Basic Business Cents: 'Workforce Focus' can up competitiveness
Are you proud of your workforce? Could they do better? Of course, none of us are perfect. So, how do we get from our present state to the new improved desired state? Would you believe the federal government can help?
The National Institute of Standards and Technology, an agency of the U.S. Department of Commerce, manages the Baldrige Performance Excellence Program. Their mission is to promote U.S. innovation and industrial competitiveness and to that end they publish a book detailing criteria for performance excellence. It can be obtained free by calling 301- 975-2036 or by e-mailing firstname.lastname@example.org.
Category 5, Workforce Focus, provides some excellent food for thought.
The first element is to engage the workforce to enthusiastically perform to their highest level. First and foremost is to ensure good information flow, up, down and across the organization.
Keep people informed. Empower them to make changes needed. In order to do that, they must be adequately trained and trusted. That means get to know them and work with them.
People need to have meaningful work, which provides them with satisfaction of doing something worthwhile. The work must be enjoyable and provide opportunities to take pride in the outcome. The work should be aligned with the workers personal values.
The next element is to develop the workforce. The people must be enabled to do excellent work. Good professional training is always a necessity for good performance but one of the first budgets to be cut in periods of belt tightening is always training. Worker-training-worker is not the answer as can be demonstrated by the old game of whispering something into the ear of a string of people and asking them to pass it on to the next person. What comes out at the end has little relevance to what was whispered to the first person. Similar distortions occur with the worker-training-worker concept.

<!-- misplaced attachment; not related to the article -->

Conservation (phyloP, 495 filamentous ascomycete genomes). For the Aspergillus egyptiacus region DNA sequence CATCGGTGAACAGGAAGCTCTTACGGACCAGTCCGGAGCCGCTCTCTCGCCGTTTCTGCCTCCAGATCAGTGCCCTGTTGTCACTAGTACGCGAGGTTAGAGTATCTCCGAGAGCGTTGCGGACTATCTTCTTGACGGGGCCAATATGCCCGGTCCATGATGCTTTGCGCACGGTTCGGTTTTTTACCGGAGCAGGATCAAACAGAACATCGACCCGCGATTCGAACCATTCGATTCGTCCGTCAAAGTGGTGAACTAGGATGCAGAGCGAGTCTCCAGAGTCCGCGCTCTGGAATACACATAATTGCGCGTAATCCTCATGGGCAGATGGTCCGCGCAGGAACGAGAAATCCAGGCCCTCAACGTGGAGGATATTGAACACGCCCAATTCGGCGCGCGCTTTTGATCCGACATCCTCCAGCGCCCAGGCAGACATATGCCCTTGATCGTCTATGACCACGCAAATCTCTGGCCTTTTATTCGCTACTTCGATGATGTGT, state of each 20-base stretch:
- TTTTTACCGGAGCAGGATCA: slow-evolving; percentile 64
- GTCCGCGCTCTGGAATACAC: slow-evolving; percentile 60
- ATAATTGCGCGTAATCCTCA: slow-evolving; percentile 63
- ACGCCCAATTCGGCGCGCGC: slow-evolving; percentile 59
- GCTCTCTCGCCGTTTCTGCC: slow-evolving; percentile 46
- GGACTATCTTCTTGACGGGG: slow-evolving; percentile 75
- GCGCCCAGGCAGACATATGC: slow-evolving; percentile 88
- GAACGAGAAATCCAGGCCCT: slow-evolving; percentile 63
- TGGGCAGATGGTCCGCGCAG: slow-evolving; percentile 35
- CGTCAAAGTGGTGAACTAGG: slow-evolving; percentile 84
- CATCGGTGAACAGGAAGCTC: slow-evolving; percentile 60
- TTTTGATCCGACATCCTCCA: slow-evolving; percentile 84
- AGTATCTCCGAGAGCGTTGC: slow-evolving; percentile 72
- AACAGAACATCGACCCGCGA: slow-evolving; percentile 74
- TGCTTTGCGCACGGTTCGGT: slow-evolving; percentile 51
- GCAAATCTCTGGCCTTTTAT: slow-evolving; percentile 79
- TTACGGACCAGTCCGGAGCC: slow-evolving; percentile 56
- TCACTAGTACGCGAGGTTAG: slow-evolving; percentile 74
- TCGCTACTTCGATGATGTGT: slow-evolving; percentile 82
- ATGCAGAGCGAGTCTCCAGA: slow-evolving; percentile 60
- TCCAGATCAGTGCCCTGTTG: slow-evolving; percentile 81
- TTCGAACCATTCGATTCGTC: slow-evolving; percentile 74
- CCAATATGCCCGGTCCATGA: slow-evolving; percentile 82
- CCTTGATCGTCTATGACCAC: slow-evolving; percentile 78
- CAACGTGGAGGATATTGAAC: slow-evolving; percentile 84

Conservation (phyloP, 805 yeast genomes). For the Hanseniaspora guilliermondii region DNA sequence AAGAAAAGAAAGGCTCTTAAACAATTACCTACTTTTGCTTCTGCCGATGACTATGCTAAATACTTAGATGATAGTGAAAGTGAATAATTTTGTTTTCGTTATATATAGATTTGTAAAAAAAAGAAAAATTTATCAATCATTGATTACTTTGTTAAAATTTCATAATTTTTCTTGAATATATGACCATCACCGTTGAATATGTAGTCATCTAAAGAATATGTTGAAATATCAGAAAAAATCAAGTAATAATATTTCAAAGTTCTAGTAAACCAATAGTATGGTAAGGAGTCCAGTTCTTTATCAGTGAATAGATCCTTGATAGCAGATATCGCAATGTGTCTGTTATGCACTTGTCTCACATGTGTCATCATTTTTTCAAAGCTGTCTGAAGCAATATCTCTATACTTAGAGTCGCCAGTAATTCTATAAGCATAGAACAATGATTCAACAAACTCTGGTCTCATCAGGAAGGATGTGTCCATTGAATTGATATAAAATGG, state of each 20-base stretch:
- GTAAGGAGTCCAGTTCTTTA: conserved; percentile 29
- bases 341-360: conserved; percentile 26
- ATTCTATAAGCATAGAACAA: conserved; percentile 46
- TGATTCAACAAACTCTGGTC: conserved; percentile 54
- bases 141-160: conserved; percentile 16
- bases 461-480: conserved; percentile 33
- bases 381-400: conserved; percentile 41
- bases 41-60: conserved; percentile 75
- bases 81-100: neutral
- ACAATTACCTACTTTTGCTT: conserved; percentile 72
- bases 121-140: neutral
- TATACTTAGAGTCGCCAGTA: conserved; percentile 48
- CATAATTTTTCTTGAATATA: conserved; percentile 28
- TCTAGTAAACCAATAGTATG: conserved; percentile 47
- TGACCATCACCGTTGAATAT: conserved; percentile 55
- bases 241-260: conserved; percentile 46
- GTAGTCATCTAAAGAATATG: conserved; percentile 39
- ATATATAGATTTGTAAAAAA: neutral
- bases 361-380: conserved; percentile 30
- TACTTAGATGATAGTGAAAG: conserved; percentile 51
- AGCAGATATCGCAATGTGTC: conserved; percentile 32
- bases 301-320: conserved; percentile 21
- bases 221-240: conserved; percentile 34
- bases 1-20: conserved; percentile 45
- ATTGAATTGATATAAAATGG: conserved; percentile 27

With the rapid advancements happening in the world today, people need to be continually learning. It can happen inside or outside the organization, in-person or distant, or by mentoring.
How the learning takes place doesn't really matter as long as learning is constant. Individuals should be counseled to identify their next position and training and education provided to prepare them.
The third element of workforce effectiveness is management. Clear direction of the desired outcome of the work must always be remembered. There are two parts to communication - sending and receiving. Using two of our senses is also key to communication, whenever possible, provide written form and oral explanation. The manager needs to practice active listening and to reinforce desired behavior with positive feedback. Trust and respect is absolutely essential, up, down and across the organization so it needs to always be on the mind of the manager.
The managers' main role is to innovate and improve capable processes that enable the workforce to take pride and satisfaction in their work. The workers role is to do the best they can within those processes.
By constantly focusing on improving engagement, development and management, a more productive, happier, and satisfied workforce will result.
Louis Schultz, managing director of Process Management LLC, has assisted organizations worldwide with performance improvement. He currently works with area business owners as a SCORE counselor. E-mail him with questions or comments at lou@process